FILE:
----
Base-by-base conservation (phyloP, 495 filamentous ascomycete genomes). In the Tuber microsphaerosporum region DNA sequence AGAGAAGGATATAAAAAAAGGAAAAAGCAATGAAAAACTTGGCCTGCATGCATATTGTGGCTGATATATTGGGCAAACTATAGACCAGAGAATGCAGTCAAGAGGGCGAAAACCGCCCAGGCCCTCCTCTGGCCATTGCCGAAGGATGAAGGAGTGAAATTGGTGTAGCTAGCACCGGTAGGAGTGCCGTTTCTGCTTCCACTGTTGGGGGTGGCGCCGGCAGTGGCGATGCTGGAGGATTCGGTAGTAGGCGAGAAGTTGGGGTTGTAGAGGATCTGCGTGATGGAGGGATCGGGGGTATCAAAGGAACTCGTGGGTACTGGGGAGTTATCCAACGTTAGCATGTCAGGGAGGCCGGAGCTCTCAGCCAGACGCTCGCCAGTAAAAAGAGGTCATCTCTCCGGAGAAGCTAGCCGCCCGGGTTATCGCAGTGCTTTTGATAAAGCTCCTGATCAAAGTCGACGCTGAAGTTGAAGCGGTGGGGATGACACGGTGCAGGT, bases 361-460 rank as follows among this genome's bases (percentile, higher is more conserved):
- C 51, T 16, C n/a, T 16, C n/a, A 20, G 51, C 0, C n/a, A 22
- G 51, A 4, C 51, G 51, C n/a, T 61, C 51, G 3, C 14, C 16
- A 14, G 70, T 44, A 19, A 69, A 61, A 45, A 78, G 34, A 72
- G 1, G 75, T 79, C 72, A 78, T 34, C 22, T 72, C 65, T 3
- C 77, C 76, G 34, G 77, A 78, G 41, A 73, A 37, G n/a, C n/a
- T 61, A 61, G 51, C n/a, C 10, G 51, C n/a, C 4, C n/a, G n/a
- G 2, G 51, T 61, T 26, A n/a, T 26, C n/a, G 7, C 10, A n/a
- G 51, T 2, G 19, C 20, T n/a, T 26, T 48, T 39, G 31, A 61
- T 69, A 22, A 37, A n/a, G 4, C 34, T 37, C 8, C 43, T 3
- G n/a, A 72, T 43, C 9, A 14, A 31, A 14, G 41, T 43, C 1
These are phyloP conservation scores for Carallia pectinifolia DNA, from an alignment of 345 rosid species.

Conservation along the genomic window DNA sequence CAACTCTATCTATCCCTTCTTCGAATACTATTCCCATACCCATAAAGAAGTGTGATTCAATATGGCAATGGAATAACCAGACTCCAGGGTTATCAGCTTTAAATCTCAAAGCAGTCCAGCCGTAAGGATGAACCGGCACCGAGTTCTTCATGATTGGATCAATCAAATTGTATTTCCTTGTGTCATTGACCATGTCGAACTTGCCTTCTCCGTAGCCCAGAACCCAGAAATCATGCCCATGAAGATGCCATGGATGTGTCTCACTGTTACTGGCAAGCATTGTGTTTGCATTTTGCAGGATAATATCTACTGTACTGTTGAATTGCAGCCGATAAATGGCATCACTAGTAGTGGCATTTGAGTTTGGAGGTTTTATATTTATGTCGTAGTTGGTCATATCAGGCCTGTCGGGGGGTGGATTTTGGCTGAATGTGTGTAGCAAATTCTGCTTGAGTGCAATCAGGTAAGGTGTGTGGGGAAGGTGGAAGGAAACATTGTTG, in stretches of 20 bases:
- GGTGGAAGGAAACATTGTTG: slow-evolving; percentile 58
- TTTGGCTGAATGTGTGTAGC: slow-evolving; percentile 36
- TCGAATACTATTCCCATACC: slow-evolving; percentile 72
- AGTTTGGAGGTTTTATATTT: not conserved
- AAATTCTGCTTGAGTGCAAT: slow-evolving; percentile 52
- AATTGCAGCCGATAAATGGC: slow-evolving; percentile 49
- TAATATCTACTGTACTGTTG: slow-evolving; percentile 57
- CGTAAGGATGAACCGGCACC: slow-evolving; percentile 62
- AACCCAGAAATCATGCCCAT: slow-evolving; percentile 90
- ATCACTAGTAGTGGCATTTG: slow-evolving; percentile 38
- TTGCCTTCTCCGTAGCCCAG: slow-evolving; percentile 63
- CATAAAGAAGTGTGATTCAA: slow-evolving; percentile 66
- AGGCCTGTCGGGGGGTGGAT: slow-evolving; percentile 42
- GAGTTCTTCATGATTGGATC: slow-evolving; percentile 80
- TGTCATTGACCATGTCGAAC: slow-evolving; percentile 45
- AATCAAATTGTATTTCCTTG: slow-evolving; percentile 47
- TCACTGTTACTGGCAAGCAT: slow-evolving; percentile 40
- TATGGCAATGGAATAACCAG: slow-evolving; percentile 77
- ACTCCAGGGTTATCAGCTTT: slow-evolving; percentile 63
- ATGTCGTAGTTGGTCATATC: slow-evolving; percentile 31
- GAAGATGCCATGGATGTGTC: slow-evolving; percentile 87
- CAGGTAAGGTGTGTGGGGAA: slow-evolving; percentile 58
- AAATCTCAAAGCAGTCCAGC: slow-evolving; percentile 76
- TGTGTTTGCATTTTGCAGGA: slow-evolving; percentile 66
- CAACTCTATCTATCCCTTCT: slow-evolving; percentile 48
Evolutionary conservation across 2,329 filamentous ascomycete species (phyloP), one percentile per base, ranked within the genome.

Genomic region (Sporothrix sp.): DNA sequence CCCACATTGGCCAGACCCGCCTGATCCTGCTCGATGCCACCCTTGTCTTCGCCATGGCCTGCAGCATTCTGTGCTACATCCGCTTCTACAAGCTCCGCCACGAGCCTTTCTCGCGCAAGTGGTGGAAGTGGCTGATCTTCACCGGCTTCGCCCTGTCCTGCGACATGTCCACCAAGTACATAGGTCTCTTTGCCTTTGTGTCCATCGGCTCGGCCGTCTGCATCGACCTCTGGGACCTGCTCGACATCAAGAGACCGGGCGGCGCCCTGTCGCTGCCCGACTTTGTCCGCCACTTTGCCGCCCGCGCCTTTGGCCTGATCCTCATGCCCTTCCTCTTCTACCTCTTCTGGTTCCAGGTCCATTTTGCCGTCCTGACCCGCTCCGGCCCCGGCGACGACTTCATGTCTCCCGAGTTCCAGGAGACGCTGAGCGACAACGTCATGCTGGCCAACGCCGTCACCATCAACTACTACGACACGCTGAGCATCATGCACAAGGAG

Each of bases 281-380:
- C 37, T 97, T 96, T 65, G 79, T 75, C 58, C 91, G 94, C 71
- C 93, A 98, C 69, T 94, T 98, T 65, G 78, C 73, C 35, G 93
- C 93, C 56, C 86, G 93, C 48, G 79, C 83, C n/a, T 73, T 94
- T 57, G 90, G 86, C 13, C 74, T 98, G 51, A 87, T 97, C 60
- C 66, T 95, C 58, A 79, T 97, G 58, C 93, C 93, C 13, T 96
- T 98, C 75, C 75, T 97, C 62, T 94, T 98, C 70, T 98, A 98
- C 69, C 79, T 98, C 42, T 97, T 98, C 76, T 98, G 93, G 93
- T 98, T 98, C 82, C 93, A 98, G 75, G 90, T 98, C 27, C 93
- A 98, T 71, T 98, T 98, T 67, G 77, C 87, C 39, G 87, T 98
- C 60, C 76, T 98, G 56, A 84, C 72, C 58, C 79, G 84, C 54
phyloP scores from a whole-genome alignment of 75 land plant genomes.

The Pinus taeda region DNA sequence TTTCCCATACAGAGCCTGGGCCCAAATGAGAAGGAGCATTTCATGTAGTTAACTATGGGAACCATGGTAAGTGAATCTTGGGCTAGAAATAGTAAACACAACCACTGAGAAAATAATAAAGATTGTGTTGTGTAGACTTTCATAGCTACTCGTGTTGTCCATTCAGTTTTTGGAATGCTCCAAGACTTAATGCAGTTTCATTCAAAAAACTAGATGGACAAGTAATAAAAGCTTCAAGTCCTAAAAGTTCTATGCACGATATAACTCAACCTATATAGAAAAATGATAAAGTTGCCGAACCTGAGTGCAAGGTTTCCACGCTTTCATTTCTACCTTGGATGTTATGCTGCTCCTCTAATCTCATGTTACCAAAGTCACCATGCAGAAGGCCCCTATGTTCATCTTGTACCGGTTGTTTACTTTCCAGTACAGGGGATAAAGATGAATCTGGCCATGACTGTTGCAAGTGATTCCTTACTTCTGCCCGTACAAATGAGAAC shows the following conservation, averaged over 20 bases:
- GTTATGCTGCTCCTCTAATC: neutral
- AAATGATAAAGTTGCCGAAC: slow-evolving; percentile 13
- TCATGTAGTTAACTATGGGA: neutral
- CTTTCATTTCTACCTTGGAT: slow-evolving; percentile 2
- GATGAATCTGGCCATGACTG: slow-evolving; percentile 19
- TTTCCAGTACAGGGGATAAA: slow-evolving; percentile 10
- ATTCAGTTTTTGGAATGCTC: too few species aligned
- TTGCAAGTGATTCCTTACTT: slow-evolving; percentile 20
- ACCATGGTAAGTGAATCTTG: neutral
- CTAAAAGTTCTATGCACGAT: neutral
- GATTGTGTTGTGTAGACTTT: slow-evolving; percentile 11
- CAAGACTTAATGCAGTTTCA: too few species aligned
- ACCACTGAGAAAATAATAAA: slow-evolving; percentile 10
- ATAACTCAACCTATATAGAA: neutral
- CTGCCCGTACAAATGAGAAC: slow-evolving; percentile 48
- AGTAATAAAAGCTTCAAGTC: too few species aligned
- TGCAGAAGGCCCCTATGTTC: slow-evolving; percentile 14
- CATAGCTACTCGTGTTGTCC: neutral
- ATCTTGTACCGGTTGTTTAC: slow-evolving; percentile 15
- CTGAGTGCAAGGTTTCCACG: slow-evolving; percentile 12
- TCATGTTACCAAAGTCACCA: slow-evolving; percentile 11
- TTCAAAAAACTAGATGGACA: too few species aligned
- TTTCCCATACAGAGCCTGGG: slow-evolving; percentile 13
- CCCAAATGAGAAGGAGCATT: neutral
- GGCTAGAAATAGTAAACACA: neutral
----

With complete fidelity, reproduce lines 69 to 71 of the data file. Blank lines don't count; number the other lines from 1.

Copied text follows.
- AGTAATAAAAGCTTCAAGTC: too few species aligned
- TGCAGAAGGCCCCTATGTTC: slow-evolving; percentile 14
- CATAGCTACTCGTGTTGTCC: neutral